Ongoing since 2012, the Real DMZ Project interrogates the demilitarised zone (DMZ) between North and South Korea through annual, research-based exhibitions that bring together the works of Korean and international artists. Sunjung Kim, the independent curator behind the project, conceived the idea of exploring the DMZ while curating Japanese artist...
The fifth edition of Sydney Contemporary will take place once again at Carriageworks between 12 and 15 September 2019, with Spring 1883 bringing together a cohort of 27 galleries from across Australia and the region to inhabit rooms at the Establishment Hotel from 11 to 14 September 2019, uniquely presenting contemporary works propped up on...
Mark Bradford walks through Mark Bradford: Los Angeles Mark Bradford: Los Angeles at the Long Museum West Bund in Shanghai (27 July–13 October 2019) is the artist's largest solo exhibition to date in China. In this video for Ocula, Bradford and Diana Nawi, curator of the show, walk through selected works that convey the artist's concerns with...
Victoria Miro, in association with The Great Women Artists, presents a summer exhibition featuring three young artists who rethink traditional genres to touch upon themes of migration, the workplace, and the gendered language of painting. Founded by Katy Hessel in 2015 @thegreatwomenartists is an influential Instagram account that celebrates female artists, ranging from recent graduates to Old Masters, on a daily basis.
Based in Brooklyn, María Berrío grew up in Colombia. Her large-scale works, which are meticulously crafted from layers of Japanese paper, reflect on cross cultural connections and global migration seen through the prism of her own history. Populated predominantly by women, Berrío's art often appears to propose spaces of refuge or safety, kaleidoscopic utopias inspired in part by South American folklore, where humans and nature coexist in harmony. To these apparently idealised scenes, however, Berrío brings to light the hard realities of the current political climate in America. For example, Oda a la Esperanza (Ode to Hope) (2019), in which girls appear captive within an institution-like environment, refers to the Trump administration's family separation policy.
In her quietly luminous paintings, Scottish-born, London-based painter Caroline Walker focuses on intimate portrayals of women at work in domestic and public spaces, including hotel maids, office workers and shop assistants. Often caught in unguarded moments, and surrounded by the luxurious goods and services that they are required to sell, mend or clean, Walker's subjects possess an acute psychological intensity. As viewers, we come across them almost as intruders into their world–encountering private thoughts in public spaces, narratives hinted at but never fully told. Rendering visible the often faceless, and voiceless, women behind our image consciousness and conspicuous consumerism, Walker complicates the traditional idea of woman as subject, while illuminating the overlooked subject of the workplace in contemporary painting.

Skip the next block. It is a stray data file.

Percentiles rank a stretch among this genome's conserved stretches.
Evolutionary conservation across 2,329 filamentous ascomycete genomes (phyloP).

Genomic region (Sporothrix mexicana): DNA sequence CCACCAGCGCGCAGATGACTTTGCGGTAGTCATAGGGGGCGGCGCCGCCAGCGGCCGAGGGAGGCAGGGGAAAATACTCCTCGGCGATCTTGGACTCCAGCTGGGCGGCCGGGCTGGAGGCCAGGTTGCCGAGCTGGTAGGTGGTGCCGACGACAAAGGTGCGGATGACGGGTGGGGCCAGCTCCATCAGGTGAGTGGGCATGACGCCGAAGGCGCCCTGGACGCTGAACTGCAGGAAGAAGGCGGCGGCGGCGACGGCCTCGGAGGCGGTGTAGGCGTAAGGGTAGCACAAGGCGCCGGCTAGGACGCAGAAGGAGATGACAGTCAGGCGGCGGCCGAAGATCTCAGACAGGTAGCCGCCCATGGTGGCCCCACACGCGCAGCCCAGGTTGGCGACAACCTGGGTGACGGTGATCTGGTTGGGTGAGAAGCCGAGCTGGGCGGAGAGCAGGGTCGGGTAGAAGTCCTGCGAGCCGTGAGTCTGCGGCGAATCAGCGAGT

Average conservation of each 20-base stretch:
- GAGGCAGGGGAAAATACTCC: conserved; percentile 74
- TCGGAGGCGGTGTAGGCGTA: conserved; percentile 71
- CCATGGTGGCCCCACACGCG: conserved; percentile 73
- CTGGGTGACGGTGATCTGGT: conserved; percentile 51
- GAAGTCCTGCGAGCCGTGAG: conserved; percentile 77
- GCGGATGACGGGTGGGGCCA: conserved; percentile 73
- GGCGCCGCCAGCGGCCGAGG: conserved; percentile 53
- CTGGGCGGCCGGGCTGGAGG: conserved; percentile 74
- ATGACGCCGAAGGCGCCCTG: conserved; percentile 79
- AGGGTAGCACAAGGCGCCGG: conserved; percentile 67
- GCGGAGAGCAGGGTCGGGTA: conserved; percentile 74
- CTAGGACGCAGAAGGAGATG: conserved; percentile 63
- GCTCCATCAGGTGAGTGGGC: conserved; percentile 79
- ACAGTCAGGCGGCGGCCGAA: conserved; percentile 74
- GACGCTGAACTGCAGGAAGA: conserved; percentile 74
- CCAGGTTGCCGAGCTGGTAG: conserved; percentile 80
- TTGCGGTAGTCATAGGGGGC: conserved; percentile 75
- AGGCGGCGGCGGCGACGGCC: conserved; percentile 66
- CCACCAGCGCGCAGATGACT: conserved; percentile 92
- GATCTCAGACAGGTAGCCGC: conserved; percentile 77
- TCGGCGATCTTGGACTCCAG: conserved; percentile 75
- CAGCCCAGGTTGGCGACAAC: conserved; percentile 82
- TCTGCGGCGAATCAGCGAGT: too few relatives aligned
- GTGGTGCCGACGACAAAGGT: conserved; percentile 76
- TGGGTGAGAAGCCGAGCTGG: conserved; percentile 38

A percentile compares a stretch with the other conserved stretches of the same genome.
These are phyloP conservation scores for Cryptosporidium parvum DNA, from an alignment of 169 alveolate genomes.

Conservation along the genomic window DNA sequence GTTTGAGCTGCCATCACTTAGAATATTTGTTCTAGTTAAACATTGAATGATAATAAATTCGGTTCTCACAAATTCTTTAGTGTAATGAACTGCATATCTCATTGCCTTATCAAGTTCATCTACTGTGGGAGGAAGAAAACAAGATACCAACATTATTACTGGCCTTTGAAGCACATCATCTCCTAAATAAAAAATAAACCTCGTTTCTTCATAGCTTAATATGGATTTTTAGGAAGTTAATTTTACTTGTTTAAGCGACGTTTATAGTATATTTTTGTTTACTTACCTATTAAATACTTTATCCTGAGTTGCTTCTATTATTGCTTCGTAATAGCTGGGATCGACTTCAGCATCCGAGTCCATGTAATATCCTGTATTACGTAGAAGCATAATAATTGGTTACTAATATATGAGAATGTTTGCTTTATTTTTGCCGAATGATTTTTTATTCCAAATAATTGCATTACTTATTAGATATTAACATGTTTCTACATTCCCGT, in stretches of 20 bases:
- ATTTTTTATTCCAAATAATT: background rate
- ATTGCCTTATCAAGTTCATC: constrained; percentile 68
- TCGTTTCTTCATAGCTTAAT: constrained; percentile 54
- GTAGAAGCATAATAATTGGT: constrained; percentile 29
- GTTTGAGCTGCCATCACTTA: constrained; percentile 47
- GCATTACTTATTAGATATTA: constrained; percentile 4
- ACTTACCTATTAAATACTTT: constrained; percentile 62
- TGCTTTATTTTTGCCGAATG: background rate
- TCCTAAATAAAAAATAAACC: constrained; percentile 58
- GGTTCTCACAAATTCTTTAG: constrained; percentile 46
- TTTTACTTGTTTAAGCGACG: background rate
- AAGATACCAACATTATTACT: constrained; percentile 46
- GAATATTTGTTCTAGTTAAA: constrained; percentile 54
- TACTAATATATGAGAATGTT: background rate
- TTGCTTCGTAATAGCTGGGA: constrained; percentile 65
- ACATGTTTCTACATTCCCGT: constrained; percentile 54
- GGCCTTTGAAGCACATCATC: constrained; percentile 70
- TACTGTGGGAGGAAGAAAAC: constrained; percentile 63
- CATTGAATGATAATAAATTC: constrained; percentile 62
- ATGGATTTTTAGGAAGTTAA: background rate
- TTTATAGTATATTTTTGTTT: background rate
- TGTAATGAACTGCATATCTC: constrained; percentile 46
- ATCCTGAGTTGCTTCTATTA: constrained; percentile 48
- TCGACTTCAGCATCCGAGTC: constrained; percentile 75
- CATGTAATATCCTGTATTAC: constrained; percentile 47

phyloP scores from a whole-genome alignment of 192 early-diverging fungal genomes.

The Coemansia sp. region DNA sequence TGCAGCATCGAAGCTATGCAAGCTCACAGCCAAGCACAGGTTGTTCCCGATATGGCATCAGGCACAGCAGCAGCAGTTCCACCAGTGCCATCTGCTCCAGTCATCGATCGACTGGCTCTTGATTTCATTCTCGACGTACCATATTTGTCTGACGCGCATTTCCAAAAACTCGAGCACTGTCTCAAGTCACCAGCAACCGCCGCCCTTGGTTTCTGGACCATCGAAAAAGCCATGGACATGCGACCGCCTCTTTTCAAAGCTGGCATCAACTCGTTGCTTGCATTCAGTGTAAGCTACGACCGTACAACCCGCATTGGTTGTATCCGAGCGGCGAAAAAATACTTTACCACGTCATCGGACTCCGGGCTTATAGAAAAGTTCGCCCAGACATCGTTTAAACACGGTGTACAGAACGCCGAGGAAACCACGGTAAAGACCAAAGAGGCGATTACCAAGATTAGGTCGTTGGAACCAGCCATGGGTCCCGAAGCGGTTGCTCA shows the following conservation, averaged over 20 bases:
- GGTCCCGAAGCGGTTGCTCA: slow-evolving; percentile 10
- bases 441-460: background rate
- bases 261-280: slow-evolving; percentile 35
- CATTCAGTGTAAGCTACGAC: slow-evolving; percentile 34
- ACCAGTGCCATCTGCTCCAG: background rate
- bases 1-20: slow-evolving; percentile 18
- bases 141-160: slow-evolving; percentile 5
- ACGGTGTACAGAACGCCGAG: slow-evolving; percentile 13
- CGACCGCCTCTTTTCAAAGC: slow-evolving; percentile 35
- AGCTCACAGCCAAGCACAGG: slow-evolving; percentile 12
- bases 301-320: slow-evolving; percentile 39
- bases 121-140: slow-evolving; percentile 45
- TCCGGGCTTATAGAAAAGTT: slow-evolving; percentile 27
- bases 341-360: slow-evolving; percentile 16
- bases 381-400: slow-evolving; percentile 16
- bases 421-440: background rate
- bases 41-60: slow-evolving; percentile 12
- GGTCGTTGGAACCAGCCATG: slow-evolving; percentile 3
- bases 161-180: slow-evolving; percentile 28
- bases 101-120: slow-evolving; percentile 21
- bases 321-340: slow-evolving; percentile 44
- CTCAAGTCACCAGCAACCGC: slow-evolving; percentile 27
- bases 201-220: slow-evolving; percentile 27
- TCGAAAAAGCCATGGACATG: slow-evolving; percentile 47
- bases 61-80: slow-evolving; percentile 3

In her large-scale paintings London-based artist Flora Yukhnovich adopts the language of Rococo. Reimagining the dynamism of historic works by eighteenth century artists such as François Boucher, Nicolas Lancret and Giovanni Battista Tiepolo, Yukhnovich brings classically-inspired painterly traditions into a more consciously feminine and contemporary realm by featuring wisps of millennial pinks and purples. Variation is a driving force in Yukhnovich's work with her mark making ranging from delicate flourishes to dramatic and gestural brushstrokes, heightening the rhythmic sensuality that plays throughout her ambitious compositions. Existing in a constantly fluctuating state between abstraction and figuration, Yukhnovich's paintings explore ideas surrounding dualities and multiplicities, transcending gendered painterly traditions while fusing high art with popular culture, and intellect with intuition.
A series of talks and events will take place during the exhibition. Please see the gallery website and @thegreatwomenartists for further information.
María Berrío (born 1982) completed her BFA at Parsons School of Design in 2004, and her MFA at the New York School of Visual Arts. Berrio has had numerous solo exhibitions in Los Angeles and New York. Recent institutional shows include Nasher Museum of Art, Durham, NC, Prospect.4 Triennial, New Orleans, LA, Weatherspoon Museum, Greensboro, NC, El Museo del Barrio, New York, NY. Berrío's work is housed in collections such as Crystal Bridges Museum of American Art, AR, The Ford Foundation, NY, Nasher Museum of Art, NC, and the Whitney Museum of American Art, NY.
Caroline Walker (born 1982) completed her BA at Glasgow School of Art, and her MA at Royal College of Art, London. Recent solo exhibitions include Kettle's Yard, Cambridge, GRIMM, Amsterdam and New York; Anat Egbi, Los Angeles. Her work has been included in group exhibitions at the Whitechapel Gallery, London; Sainsbury Centre, Norwich, Walker Art Gallery, Liverpool, GASK, Czech Republic, and Rudolfinum, Prague. International collections include Saatchi Collection, London; Government Art Collection, UK; the Frank-Suss Collection, London, ING Bank Collection, Netherlands. A major monograph on her work was published by Anomie in Autumn 2018.
Flora Yukhnovich (born 1990) completed her MA at the City & Guilds of London Art School in 2017. Yukhnovich had her first solo exhibition at Parafin, London, in March 2019, and has recently exhibited at GASK, the Gallery of the Central Bohemian Region, Czech Republic, and the Jerwood Gallery Hastings. Collections include Government Art Collection and David Roberts Art Collection. In 2018 she completed The Great Women Artists Residency at Palazzo Monti, Brescia.
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